Manufacturing Dissent Since 1996
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Indentured indian workers

We are trying to draw a connection here about the colonial logics of racial hierarchy, where you have Palestinians building their own prisons, but you also have a racial hierarchy between Palestinians and Israelis, which have been referred by Amnesty International and others as an apartheid state. Then you also have the Indian government, which is a post-colonial, independent, “democratic” government that is using this kind of logic. This colonial racial division of labor to reproduce its own version of colonial racial division of labor in which you have this segregation of the terms of work and a racialization of the ways that certain kinds of workers are allowed access to remunerative work in the global labor marketplace.

We wrap up the week with geographer Michelle Buckley and media scholar Paula Chakravartty co-wrote the Boston Review article, "Labor and the Bibi-Modi 'Bromance': The Israel-India worker deal resembles British indenture." "The Moment of Truth" with Jeff Dorchen follows the interview.

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Posted by Alexander Jerri
Biden mending corporate flag

I was fascinated to read in a social media post that Biden had shown no evidence of mental decline throughout his term in office. Had my eyes and ears deceived me? Was he not having more trouble than in the past following complex sentences and ideas to a comprehensible end? Had he not, during the White House Conference on Hunger, Nutrition and Health, tried to encourage a recently deceased colleague to rise from the audience and be recognized? Was he not slower and less confident than even at the beginning of his term?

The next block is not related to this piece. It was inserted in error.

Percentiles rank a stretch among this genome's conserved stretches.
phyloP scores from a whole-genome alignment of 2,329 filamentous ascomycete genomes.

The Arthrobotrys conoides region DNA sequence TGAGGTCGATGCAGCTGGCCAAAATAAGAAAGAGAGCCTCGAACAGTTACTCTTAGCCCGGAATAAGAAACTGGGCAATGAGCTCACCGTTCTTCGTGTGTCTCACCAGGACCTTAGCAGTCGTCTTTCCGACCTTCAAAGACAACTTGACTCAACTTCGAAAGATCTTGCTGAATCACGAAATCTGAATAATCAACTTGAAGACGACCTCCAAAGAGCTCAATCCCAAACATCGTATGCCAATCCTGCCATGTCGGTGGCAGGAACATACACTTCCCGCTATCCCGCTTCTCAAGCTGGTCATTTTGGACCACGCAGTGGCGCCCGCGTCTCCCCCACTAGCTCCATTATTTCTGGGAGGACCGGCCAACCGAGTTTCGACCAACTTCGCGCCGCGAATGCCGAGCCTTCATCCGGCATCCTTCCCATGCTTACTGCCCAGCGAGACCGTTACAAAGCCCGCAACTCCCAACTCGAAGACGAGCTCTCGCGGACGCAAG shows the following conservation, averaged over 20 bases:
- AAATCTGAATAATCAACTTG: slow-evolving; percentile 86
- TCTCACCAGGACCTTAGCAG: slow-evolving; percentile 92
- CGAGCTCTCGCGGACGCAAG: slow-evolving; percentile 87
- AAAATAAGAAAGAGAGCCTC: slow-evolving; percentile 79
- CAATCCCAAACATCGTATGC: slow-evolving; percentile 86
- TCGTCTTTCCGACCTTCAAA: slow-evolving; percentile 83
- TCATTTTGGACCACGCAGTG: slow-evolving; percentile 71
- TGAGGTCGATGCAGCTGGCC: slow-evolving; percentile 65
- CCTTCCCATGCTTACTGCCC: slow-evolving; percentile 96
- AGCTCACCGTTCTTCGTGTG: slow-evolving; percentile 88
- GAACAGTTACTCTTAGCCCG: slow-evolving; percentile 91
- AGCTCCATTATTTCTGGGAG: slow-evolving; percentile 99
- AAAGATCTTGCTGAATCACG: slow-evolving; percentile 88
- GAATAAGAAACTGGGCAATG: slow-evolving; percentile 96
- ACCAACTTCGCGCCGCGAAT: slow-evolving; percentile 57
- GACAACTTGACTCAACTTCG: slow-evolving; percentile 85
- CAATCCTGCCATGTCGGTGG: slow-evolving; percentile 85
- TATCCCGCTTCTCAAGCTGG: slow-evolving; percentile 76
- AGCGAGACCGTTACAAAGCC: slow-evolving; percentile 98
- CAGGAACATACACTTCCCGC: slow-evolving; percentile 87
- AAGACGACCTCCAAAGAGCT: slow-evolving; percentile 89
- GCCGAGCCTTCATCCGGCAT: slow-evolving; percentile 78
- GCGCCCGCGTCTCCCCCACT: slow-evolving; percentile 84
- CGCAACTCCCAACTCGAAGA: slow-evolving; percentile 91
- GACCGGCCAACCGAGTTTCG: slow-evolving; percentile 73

Had he not been falling down more than a person with full cognition and coordination would be expected to? A fake showed him bumping his way face-down the full length of the Air Force One debarkation stairway, leaping to his feet at the bottom none the worse for wear. The right wing has collected all his real stumbles and tumbles with Shapiro and Carlson voiceovers mocking him, whereas I’m sure Trump would’ve burst like the sewage-filled balloon that he is on contact with the ground, but are falls themselves something we should complacently accept? The public’s perception is important, as the public has been vouchsafed the key task of voting. If they worry, I worry about them worrying.


The last president who fell a lot, Gerald Ford, ended up pardoning Richard Nixon, an act of abject mendacity that has redounded to crisis proportions in the present day. I’m not saying there was a direct relation between Ford’s falling and his utter paucity of moral, ethical, and civic judgment, but even not having sustained a brain concussion, an elder person’s tendency to fall can both indicate and exacerbate cognitive debility.